Celebrate our grand reopening with a “First Look” Reception on October 18 beginning at 5:30pm. The museum will also present its annual Outstanding Achievement Award to Grace Gordon Pless at the event. Tickets are $75. Sponsorship opportunities are available.
If you would prefer to pay over the phone, please call 828-253-9231. You may also send a check to: 283 Victoria Road, Asheville, NC 28801.
About Asheville Museum of History
When the museum opens this fall, we will fulfil decades-long efforts to have a museum in Asheville that tells stories of the mountains, a region with a rich and diverse – and sometimes misunderstood – past.
The museum has been established by the Western North Carolina Historical Association, a group that has promoted regional history for more than 70 years, and will be located in the Smith-McDowell House at 283 Victoria Road adjacent to Asheville-Buncombe Technical Community College. The historic house, dating to approximately 1840, was operated as a house museum for many years. It has undergone extensive repairs and renovations during the past two years and will now provide gallery spaces for permanent and changing exhibits as well as programs and other meetings. Guided, behind-the-scenes tours of the historic house and grounds will also be available to visitors. This fall the museum will host the special exhibit, Palaces for the People: Guastavino’s Great American Places.
Outstanding Achievement Award
The Outstanding Achievement Award was established in 1954, two years after the founding of the Western North Carolina Historical Association, to recognize individuals and organizations that have made significant contributions to preserving and sharing the history of the 23 western counties of North Carolina.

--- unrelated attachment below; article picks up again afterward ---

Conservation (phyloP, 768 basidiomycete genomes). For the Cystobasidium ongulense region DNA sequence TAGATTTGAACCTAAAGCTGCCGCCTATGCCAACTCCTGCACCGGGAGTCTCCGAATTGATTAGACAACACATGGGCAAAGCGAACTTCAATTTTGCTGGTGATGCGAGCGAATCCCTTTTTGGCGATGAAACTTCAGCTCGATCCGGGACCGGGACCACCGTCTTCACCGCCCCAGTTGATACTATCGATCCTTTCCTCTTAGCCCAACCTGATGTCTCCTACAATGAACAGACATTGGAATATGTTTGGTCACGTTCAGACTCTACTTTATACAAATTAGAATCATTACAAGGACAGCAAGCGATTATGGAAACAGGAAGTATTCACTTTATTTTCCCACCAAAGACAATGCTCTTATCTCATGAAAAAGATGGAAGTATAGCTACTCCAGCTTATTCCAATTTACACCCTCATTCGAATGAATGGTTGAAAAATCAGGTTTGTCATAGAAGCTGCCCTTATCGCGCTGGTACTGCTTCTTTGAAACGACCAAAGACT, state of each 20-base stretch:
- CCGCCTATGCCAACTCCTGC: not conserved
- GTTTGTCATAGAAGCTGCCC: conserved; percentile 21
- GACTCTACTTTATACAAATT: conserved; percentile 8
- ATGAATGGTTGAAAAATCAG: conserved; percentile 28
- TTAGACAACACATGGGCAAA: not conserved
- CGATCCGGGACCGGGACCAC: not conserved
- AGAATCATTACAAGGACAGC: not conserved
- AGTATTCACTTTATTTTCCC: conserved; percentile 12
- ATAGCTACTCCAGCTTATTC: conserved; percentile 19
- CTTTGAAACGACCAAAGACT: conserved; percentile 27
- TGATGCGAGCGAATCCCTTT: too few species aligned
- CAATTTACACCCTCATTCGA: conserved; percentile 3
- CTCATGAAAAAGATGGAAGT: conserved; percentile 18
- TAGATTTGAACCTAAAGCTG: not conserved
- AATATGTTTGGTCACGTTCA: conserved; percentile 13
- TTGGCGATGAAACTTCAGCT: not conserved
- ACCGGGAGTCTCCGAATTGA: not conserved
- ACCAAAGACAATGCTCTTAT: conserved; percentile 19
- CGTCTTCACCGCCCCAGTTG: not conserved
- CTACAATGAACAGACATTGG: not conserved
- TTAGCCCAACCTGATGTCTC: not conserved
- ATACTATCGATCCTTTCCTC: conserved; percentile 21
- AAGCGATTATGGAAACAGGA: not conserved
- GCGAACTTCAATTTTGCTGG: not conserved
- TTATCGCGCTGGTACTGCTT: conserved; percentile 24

Recipients have included historians, authors, musicians, folklorists, educators, preservationists, and a congressman. They have come from Hayesville in the far west to Valdese and Boone in the east. Among them are Johnny Baxter; Fred Chappell; the Vetust Study Club; the Museum of the Cherokee Indian; and, most recently, the RAIL Project, for telling the story of forced labor, overwhelmingly Black, to build the railroad. Recipients are recommended by the Museum’s Awards Committee, chaired by Catherine Frank, and approved by the full Board of Trustees, chaired by Ralph Simpson.
Grace Gordon Pless
Over the 66 years Grace Gordon Pless has lived in Asheville, she has been a major force in telling the stories of the mountains and preserving the region’s cultural and architectural history. Grace is best known for her leadership in developing Asheville’s famed Urban Trail, and today she remains involved in that project. She has chaired the Historic Resources Commission and served on the boards of local and state preservation groups, including Preservation North Carolina.
Date & Time
Wed, Oct 18, 2023 5:30 PM - 7:30 PM